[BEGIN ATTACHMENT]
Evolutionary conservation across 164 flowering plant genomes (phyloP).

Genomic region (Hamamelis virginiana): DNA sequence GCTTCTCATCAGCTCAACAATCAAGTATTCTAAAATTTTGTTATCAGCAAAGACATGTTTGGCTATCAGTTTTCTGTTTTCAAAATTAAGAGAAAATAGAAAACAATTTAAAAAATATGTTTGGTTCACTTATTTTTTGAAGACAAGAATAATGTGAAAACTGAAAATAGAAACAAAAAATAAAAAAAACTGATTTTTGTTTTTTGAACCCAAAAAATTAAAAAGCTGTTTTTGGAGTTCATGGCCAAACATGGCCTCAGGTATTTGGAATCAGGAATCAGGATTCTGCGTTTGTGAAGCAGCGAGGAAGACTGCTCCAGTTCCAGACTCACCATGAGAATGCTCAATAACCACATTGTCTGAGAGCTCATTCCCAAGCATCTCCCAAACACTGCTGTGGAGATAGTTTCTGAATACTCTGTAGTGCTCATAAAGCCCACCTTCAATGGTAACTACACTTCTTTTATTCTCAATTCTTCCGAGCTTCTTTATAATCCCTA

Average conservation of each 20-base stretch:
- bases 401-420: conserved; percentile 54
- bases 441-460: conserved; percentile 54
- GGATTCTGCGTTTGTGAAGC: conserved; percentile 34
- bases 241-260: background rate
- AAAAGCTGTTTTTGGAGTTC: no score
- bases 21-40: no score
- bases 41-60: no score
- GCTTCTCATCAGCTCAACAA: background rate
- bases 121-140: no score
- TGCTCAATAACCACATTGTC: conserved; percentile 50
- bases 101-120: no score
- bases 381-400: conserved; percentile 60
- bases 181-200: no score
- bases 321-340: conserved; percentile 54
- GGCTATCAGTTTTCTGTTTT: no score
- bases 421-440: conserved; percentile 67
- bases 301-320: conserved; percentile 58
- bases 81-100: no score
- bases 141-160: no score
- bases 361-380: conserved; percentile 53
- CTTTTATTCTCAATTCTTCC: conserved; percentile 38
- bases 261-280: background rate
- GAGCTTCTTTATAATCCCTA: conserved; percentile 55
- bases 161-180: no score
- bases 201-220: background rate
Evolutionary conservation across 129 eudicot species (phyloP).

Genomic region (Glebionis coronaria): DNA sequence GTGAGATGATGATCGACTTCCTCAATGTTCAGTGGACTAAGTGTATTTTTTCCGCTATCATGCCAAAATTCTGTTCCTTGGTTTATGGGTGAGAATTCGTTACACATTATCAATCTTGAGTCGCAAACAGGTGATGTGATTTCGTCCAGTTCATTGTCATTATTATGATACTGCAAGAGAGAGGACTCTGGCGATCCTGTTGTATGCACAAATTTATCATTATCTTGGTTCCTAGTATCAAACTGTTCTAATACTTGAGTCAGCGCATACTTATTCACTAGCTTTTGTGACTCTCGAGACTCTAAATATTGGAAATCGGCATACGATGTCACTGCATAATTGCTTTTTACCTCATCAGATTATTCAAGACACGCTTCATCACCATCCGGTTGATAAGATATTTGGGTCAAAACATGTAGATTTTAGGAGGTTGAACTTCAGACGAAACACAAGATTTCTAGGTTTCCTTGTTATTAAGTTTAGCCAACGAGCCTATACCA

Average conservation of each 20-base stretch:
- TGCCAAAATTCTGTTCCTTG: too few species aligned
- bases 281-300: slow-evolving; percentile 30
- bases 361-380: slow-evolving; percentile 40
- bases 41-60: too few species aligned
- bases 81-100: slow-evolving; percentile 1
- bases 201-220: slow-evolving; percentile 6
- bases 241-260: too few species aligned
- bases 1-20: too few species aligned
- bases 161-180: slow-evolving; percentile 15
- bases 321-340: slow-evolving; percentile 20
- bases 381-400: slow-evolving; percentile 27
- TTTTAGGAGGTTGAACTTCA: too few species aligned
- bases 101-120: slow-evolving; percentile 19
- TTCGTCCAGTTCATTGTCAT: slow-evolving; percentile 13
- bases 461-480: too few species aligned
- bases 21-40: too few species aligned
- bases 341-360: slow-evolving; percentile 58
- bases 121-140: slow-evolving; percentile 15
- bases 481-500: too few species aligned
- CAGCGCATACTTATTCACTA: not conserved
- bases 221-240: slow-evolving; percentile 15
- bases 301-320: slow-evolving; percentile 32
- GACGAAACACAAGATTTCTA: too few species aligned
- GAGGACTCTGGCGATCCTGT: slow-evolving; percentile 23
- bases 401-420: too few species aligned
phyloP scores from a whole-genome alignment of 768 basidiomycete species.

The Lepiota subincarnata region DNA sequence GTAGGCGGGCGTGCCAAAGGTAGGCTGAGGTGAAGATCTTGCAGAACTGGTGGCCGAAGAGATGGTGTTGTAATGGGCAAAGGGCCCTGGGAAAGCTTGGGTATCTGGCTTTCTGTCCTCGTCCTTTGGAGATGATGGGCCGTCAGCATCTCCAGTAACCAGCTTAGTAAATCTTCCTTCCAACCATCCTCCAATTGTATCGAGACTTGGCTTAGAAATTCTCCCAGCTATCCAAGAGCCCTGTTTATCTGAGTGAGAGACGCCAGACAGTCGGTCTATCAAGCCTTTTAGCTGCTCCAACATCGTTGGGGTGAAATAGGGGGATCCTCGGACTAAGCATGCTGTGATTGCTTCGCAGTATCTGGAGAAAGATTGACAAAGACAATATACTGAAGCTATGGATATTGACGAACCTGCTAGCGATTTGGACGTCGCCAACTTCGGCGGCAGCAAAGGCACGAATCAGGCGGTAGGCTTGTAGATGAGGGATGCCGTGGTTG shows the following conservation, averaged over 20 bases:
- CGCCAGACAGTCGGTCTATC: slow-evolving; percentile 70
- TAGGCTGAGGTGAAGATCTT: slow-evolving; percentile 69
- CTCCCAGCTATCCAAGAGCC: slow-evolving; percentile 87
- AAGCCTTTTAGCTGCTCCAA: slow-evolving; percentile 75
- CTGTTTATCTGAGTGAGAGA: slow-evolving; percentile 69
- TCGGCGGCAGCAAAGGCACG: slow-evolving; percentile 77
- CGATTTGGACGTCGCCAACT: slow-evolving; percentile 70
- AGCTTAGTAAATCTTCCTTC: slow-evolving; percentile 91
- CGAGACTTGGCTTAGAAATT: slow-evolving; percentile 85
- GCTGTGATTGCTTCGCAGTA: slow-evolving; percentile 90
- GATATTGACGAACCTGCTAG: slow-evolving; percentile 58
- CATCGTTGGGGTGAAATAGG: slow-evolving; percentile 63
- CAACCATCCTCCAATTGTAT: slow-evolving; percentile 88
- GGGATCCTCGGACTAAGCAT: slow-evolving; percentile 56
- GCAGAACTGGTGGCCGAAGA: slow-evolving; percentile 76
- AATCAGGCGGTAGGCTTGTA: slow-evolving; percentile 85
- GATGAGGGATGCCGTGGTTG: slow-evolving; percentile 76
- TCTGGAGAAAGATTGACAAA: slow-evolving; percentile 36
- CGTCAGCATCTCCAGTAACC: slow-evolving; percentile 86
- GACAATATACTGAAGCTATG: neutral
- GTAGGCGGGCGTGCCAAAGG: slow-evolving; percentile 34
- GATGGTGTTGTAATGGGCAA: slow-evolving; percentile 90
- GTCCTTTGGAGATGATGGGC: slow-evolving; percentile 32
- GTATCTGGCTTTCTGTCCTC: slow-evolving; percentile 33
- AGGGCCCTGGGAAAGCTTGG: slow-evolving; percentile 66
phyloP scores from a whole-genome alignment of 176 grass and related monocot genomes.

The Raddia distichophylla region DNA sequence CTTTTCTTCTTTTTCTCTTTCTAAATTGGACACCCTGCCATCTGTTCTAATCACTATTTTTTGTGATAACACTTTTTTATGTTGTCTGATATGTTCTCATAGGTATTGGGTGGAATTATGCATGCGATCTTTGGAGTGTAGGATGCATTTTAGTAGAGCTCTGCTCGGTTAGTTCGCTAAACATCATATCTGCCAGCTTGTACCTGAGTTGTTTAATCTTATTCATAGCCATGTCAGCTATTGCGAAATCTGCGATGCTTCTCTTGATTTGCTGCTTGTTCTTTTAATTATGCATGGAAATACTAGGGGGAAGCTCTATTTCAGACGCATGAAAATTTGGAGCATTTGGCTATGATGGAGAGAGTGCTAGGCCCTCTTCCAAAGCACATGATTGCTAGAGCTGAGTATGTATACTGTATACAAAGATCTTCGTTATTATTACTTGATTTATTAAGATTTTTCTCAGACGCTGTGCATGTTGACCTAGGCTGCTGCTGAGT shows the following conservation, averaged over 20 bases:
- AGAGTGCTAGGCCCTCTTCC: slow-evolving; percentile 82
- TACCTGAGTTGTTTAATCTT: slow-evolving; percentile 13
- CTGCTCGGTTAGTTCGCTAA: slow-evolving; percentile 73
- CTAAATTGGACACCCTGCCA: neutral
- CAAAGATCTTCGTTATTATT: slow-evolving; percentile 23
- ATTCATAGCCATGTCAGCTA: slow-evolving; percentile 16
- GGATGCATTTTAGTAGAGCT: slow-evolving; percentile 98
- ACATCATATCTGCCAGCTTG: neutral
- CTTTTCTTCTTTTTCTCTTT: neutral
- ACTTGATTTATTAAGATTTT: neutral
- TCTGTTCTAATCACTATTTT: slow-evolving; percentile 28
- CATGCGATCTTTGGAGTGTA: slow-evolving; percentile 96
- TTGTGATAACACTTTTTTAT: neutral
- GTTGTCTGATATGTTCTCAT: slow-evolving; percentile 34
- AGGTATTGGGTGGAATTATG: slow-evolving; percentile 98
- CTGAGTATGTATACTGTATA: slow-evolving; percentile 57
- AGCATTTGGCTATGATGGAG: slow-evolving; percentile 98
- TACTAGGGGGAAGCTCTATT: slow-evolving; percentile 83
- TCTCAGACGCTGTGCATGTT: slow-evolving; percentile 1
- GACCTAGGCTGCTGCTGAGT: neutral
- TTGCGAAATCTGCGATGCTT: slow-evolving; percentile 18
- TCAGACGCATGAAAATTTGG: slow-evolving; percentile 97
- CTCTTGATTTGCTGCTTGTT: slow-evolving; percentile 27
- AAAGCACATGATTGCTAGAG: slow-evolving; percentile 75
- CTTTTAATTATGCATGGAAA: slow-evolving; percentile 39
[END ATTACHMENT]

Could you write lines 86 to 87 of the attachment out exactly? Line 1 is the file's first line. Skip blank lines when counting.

- AGAGTGCTAGGCCCTCTTCC: slow-evolving; percentile 82
- TACCTGAGTTGTTTAATCTT: slow-evolving; percentile 13